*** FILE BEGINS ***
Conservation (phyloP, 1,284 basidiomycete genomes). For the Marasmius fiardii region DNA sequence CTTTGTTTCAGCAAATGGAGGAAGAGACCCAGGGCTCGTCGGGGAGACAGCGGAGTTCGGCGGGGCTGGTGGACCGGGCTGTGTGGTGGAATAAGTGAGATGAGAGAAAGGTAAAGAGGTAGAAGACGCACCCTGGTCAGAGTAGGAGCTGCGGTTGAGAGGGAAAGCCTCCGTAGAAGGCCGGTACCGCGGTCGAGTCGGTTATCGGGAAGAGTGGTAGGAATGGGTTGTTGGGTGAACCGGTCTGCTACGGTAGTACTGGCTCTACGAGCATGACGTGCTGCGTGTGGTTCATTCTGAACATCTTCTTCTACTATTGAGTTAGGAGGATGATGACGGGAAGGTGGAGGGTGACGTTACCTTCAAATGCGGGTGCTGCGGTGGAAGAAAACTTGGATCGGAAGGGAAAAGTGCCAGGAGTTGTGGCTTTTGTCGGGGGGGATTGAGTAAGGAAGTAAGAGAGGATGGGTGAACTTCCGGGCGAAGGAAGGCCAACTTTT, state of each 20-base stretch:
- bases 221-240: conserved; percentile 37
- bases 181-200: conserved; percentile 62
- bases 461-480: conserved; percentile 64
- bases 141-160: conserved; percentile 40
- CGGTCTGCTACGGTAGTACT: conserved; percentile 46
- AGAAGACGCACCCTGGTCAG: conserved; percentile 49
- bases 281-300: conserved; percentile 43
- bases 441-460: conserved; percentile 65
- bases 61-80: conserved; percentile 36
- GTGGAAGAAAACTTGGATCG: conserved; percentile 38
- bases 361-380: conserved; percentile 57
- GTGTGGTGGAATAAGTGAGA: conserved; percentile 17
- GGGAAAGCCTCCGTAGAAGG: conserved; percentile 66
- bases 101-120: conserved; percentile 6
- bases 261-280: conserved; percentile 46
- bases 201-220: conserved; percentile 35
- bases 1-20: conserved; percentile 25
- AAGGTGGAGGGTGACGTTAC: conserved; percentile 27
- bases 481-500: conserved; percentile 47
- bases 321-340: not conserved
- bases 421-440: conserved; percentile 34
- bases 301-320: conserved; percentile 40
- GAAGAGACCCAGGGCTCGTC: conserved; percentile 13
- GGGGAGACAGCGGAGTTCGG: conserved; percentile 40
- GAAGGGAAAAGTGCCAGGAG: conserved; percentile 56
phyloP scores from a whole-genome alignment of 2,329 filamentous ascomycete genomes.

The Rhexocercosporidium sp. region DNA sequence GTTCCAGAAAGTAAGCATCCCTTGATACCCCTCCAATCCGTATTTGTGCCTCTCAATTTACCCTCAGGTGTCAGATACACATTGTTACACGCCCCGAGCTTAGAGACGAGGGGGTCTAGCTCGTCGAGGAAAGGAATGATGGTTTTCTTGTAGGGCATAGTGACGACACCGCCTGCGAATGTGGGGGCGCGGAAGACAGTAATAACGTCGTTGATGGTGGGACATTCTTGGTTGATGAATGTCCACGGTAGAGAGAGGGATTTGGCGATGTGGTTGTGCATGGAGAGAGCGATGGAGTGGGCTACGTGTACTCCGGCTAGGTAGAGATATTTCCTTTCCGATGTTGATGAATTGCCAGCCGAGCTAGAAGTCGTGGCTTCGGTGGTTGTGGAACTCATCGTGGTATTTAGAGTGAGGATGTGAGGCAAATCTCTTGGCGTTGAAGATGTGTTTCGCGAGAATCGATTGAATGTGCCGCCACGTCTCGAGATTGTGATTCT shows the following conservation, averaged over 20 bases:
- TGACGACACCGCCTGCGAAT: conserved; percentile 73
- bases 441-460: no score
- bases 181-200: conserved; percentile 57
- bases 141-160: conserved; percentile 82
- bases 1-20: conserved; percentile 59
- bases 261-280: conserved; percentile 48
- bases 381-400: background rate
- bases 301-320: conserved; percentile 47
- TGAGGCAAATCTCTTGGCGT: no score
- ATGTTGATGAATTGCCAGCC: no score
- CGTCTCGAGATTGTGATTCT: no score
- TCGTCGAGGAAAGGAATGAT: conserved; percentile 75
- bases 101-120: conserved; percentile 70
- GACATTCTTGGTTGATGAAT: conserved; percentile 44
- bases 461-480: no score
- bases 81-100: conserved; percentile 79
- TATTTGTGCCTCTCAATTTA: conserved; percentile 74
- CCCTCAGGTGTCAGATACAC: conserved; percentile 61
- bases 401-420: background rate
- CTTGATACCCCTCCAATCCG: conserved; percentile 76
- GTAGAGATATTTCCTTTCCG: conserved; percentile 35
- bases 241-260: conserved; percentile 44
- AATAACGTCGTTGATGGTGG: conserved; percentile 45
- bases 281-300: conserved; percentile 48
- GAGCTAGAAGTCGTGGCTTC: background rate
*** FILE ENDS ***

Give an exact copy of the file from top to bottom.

Conservation (phyloP, 1,284 basidiomycete genomes). For the Marasmius fiardii region DNA sequence CTTTGTTTCAGCAAATGGAGGAAGAGACCCAGGGCTCGTCGGGGAGACAGCGGAGTTCGGCGGGGCTGGTGGACCGGGCTGTGTGGTGGAATAAGTGAGATGAGAGAAAGGTAAAGAGGTAGAAGACGCACCCTGGTCAGAGTAGGAGCTGCGGTTGAGAGGGAAAGCCTCCGTAGAAGGCCGGTACCGCGGTCGAGTCGGTTATCGGGAAGAGTGGTAGGAATGGGTTGTTGGGTGAACCGGTCTGCTACGGTAGTACTGGCTCTACGAGCATGACGTGCTGCGTGTGGTTCATTCTGAACATCTTCTTCTACTATTGAGTTAGGAGGATGATGACGGGAAGGTGGAGGGTGACGTTACCTTCAAATGCGGGTGCTGCGGTGGAAGAAAACTTGGATCGGAAGGGAAAAGTGCCAGGAGTTGTGGCTTTTGTCGGGGGGGATTGAGTAAGGAAGTAAGAGAGGATGGGTGAACTTCCGGGCGAAGGAAGGCCAACTTTT, state of each 20-base stretch:
- bases 221-240: conserved; percentile 37
- bases 181-200: conserved; percentile 62
- bases 461-480: conserved; percentile 64
- bases 141-160: conserved; percentile 40
- CGGTCTGCTACGGTAGTACT: conserved; percentile 46
- AGAAGACGCACCCTGGTCAG: conserved; percentile 49
- bases 281-300: conserved; percentile 43
- bases 441-460: conserved; percentile 65
- bases 61-80: conserved; percentile 36
- GTGGAAGAAAACTTGGATCG: conserved; percentile 38
- bases 361-380: conserved; percentile 57
- GTGTGGTGGAATAAGTGAGA: conserved; percentile 17
- GGGAAAGCCTCCGTAGAAGG: conserved; percentile 66
- bases 101-120: conserved; percentile 6
- bases 261-280: conserved; percentile 46
- bases 201-220: conserved; percentile 35
- bases 1-20: conserved; percentile 25
- AAGGTGGAGGGTGACGTTAC: conserved; percentile 27
- bases 481-500: conserved; percentile 47
- bases 321-340: not conserved
- bases 421-440: conserved; percentile 34
- bases 301-320: conserved; percentile 40
- GAAGAGACCCAGGGCTCGTC: conserved; percentile 13
- GGGGAGACAGCGGAGTTCGG: conserved; percentile 40
- GAAGGGAAAAGTGCCAGGAG: conserved; percentile 56
phyloP scores from a whole-genome alignment of 2,329 filamentous ascomycete genomes.

The Rhexocercosporidium sp. region DNA sequence GTTCCAGAAAGTAAGCATCCCTTGATACCCCTCCAATCCGTATTTGTGCCTCTCAATTTACCCTCAGGTGTCAGATACACATTGTTACACGCCCCGAGCTTAGAGACGAGGGGGTCTAGCTCGTCGAGGAAAGGAATGATGGTTTTCTTGTAGGGCATAGTGACGACACCGCCTGCGAATGTGGGGGCGCGGAAGACAGTAATAACGTCGTTGATGGTGGGACATTCTTGGTTGATGAATGTCCACGGTAGAGAGAGGGATTTGGCGATGTGGTTGTGCATGGAGAGAGCGATGGAGTGGGCTACGTGTACTCCGGCTAGGTAGAGATATTTCCTTTCCGATGTTGATGAATTGCCAGCCGAGCTAGAAGTCGTGGCTTCGGTGGTTGTGGAACTCATCGTGGTATTTAGAGTGAGGATGTGAGGCAAATCTCTTGGCGTTGAAGATGTGTTTCGCGAGAATCGATTGAATGTGCCGCCACGTCTCGAGATTGTGATTCT shows the following conservation, averaged over 20 bases:
- TGACGACACCGCCTGCGAAT: conserved; percentile 73
- bases 441-460: no score
- bases 181-200: conserved; percentile 57
- bases 141-160: conserved; percentile 82
- bases 1-20: conserved; percentile 59
- bases 261-280: conserved; percentile 48
- bases 381-400: background rate
- bases 301-320: conserved; percentile 47
- TGAGGCAAATCTCTTGGCGT: no score
- ATGTTGATGAATTGCCAGCC: no score
- CGTCTCGAGATTGTGATTCT: no score
- TCGTCGAGGAAAGGAATGAT: conserved; percentile 75
- bases 101-120: conserved; percentile 70
- GACATTCTTGGTTGATGAAT: conserved; percentile 44
- bases 461-480: no score
- bases 81-100: conserved; percentile 79
- TATTTGTGCCTCTCAATTTA: conserved; percentile 74
- CCCTCAGGTGTCAGATACAC: conserved; percentile 61
- bases 401-420: background rate
- CTTGATACCCCTCCAATCCG: conserved; percentile 76
- GTAGAGATATTTCCTTTCCG: conserved; percentile 35
- bases 241-260: conserved; percentile 44
- AATAACGTCGTTGATGGTGG: conserved; percentile 45
- bases 281-300: conserved; percentile 48
- GAGCTAGAAGTCGTGGCTTC: background rate